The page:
Wherever Augie Garrido went in his six decades in college baseball, wins and championships always followed.

His ability to motivate and innovate produced five College World Series titles with two schools and the most wins of any coach in college baseball history.

"I coached against him and watched hundreds and hundreds of other coaches, and he's the best I've ever seen," said Skip Bertman, the retired coach who won five national titles at LSU.

Garrido, who had been hospitalized in California following a stroke on Sunday, died Thursday. He was 79. The University of Texas, where Garrido wrapped up his career in 2016, announced his death.

"We lost one of the greatest coaches of all time, a truly special Longhorn legend and college athletics icon," athletic director Chris Del Conte said. "If you were fortunate enough to have spent time with Augie, or if you followed him in any way, he had a great effect on you with his brilliant combination of wisdom, wit and charm. He was just an incredible coach, molder of men and a great person."

Garrido won three national championships with Cal State Fullerton in 1979, 1984 and 1995. He also won titles at Texas in 2002 and 2005. He stepped away from coaching two years ago and was inducted into the College Baseball Hall of Fame the same year. His 1,975 career wins date to 1969.

"Augie dedicated his life to making young men better people. He will be deeply missed by myself and many others," said Florida State coach Mike Martin, who is 18 wins from overtaking Garrido as the all-time leader.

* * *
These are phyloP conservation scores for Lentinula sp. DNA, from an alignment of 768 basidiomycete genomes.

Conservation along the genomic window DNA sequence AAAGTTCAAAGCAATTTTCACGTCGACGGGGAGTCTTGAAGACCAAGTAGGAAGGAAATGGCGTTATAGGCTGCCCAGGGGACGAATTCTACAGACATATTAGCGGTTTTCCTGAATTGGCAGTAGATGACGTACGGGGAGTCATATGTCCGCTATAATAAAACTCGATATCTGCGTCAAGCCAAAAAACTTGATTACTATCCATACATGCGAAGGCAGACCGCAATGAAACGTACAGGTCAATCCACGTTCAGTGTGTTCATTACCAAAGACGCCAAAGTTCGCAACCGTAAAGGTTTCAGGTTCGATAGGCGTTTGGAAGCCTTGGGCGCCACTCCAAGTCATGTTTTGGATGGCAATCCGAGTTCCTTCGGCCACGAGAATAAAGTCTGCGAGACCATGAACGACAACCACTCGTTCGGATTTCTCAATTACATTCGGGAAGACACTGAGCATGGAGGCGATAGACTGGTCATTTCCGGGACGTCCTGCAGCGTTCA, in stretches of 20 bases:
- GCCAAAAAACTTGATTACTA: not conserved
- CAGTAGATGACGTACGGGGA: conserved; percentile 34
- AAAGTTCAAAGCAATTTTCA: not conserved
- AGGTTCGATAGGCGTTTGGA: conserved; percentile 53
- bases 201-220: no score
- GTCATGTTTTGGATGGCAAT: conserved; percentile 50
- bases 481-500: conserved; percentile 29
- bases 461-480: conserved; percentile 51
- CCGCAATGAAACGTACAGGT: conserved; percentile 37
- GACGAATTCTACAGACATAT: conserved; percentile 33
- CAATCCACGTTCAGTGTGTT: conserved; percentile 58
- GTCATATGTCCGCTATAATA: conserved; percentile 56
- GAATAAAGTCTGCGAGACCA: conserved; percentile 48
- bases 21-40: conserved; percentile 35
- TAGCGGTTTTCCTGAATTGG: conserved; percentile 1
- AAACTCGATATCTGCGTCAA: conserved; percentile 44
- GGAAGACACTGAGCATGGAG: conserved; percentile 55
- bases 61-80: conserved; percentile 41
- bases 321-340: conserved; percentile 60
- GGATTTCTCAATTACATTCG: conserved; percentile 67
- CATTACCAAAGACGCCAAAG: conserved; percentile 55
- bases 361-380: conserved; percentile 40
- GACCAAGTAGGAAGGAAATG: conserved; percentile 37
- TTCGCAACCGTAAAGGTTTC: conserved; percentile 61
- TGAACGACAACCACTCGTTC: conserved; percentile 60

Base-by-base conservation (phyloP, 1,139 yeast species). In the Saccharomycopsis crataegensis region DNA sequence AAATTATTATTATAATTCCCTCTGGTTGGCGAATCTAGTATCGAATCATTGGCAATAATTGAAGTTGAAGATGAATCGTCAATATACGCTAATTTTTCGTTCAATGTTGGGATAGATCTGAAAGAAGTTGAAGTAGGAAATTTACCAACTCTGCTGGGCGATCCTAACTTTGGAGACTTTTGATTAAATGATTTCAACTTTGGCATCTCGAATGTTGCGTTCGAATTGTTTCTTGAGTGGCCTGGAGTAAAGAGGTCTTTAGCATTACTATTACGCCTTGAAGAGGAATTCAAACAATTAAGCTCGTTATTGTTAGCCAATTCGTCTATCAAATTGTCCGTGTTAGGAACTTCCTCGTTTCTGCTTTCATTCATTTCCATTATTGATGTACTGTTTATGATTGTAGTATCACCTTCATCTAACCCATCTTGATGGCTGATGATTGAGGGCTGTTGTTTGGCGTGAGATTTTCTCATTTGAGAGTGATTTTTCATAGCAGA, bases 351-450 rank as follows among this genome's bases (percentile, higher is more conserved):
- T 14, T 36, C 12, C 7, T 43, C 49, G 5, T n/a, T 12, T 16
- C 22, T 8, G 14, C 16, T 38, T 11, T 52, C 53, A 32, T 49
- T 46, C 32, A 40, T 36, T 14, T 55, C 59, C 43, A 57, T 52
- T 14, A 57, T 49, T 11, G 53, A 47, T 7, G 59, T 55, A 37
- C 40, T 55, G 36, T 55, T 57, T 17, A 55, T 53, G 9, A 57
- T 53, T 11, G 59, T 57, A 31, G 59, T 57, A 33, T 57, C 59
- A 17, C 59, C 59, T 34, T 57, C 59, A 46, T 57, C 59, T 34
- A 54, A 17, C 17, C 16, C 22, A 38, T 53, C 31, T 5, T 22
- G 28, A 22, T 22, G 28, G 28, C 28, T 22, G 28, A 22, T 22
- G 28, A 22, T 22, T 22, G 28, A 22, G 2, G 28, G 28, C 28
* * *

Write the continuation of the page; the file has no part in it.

Garrido also coached at San Francisco State, Cal Poly and Illinois. He was a special assistant in the Texas athletic department since his final season with the Longhorns.

Garrido got the most out of his teams playing a small-ball style reliant on the bunt to move runners along.

"He played 90 feet at a time and had great instincts on the field," Bertman said. "I don't think he really tried to be anything but himself. He had a wonderful sense of humor and was a fun guy. Most of all, he's the best baseball coaching mind for college that I know of."

Garrido won 25 conference championships and national coach of the year honors six times. He was the first coach to win national championships with different schools. Over his career, Garrido's teams played in the College World Series 15 times.

He spent 20 years at Texas, which hired him away from Fullerton in 1997 to replace Cliff Gustafson, who won two national championships with the Longhorns and had the program on a regular rotation at the College World Series.

"The fact you can win three national championships on the West Coast and then come to a different part of the world for our sport and win two more ... ," Texas A&M coach Rob Childress said. "He's the guy who set the bar higher than any of us will ever get to."

Garrido's personality was California cool and his aura as a Zen-master coach who talked as much about thinking about winning as swinging a bat took some time to take root at Texas. But once he did, Garrido had the Longhorns back among the nation's top programs. His best years with the Longhorns were from 2002 to 2010 when he won the two national titles and had six 50-win seasons.

"When we were looking for a baseball coach, we already knew that Augie was the guy we needed, and he did not disappoint," former Texas athletic director DeLoss Dodds said. "He and his kids set the standard that caught fire within the athletics department when they won the national championship in 2002, showing all of our sports what could be done at the highest level."

Garrido's teams produced 15 first-round draft picks in the Major League Baseball and 27 players won All-America honors 34 times.

The Vallejo, California, native played college baseball at Fresno State, where he played in the College World Series in 1959. He played six seasons in the minors with the Cleveland Indians organization before taking his first head coaching job at Sierra High School in Tollhouse, California, in 1966.

"This is a dark day for our sport," Childress said. "Augie Garrido was the godfather of college baseball."